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Tuesday, April 10, 2007

How to Get Toddler To Take a Bath?

Is your toddler afraid to take a bath? All children have fears at some point in their life and it is usually considered to be a normal part of development. These fears are only abnormal if they are persistent or keep the child overly preoccupied with the subject that is feared, so that it interferes with normal activities, if the child can not be reassured or distracted away from the fear (becoming a phobia), or if it is an irrational fear. Whether or not a fear is irrational depends on a child's age and developmental level. For example, it is normal for a 2 year old to be afraid of sitting on the potty, but it would be irrational for an 8 year old to have the same fear.

Toddlers normally have simple fears of separation, noises, falling, animals and insects, using the potty, bathing and bedtime.

Fear of bathing does seem like a common problem, and one that usually passes, but that doesn't mean that you just force her to continue taking baths as that might make her more fearful. It also doesn't mean that you should give up baths altogether, since she does have to get clean, although a daily bath isn't necessary.

Trying different things, such as toys, bubbles, bath finger paints, coloring agents, playing her favorite music, etc. should help. Having a consistent routine of when she takes a bath and letting her pick a couple of toys might also give her some control and make her more likely to want to take a bath.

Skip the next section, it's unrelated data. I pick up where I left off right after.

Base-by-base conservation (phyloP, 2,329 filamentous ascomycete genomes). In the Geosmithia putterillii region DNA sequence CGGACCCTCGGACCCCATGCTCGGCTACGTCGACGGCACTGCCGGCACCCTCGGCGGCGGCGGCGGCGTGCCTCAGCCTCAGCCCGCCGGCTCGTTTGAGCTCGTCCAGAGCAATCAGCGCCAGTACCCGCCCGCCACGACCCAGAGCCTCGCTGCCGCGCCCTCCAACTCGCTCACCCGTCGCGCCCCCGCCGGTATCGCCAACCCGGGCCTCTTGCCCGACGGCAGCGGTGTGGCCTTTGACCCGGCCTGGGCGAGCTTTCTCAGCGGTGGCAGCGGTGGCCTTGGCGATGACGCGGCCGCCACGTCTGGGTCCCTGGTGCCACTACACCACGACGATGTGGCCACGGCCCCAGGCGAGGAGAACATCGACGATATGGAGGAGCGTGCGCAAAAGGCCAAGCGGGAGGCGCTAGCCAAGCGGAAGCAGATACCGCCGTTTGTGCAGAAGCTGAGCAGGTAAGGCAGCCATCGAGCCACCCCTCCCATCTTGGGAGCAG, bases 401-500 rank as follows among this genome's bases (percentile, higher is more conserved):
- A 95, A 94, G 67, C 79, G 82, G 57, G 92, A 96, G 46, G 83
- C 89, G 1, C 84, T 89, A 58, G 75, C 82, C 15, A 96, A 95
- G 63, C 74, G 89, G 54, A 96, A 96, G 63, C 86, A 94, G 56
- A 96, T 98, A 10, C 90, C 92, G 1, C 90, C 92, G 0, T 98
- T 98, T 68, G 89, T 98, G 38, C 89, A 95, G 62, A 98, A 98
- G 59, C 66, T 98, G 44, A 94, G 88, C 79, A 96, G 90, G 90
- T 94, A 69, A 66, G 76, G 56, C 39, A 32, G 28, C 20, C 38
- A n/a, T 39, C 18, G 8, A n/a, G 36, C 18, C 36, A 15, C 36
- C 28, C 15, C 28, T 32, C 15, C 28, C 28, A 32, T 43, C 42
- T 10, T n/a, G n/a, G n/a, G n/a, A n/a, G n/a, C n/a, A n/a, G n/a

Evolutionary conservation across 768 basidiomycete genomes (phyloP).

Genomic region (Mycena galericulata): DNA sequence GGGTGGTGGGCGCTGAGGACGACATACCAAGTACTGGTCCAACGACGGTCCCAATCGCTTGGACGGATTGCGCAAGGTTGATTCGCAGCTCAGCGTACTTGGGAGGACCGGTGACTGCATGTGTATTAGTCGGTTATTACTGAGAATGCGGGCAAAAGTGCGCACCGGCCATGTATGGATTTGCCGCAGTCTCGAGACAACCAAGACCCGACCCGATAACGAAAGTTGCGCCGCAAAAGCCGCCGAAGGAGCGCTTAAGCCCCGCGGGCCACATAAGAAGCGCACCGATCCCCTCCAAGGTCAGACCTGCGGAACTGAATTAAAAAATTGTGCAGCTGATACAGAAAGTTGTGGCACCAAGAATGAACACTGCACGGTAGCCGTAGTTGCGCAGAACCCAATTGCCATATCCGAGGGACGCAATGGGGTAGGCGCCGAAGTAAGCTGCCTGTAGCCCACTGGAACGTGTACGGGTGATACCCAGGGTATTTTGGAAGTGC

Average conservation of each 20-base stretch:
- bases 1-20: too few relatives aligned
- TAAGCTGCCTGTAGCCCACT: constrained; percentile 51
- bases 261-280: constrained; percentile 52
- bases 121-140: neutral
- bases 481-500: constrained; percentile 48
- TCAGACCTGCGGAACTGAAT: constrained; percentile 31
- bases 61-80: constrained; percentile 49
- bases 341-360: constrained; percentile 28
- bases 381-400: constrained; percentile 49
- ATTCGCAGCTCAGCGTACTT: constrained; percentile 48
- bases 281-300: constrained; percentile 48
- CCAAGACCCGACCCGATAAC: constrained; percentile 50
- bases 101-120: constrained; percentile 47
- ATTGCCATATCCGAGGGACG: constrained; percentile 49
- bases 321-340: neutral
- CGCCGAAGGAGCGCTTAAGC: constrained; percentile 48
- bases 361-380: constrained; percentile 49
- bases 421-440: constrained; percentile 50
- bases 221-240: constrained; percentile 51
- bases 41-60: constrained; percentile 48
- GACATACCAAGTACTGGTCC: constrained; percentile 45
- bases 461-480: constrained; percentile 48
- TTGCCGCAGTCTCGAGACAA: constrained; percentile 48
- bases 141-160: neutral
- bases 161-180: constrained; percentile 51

You might also let her play in the tub without any water in it, so that she can get used to being in there. Or use sponge baths for a few days or weeks.

Other things that may help:

  • don't let your toddler actually see the water go in or drain out of the tub.
  • take baths with your child
  • take a bath by yourself, and let her play in the bathroom while you are bathing and let her help you rinse off by pouring water over your head etc.
  • take her to the store to pick out some new bath toys
  • try giving her a bath at a different time of day. If you normally give her a bath at bedtime, try doing it earlier in the day or in the morning.
  • let her give a bath to one of her favorite dolls or let her watch you do it
  • set up a special activity, such as watching her favorite video or reading some books, after the bath, so that she has something to look forward to
  • make or buy some washcloth puppets
source:http://www.keepkidshealthy.com/

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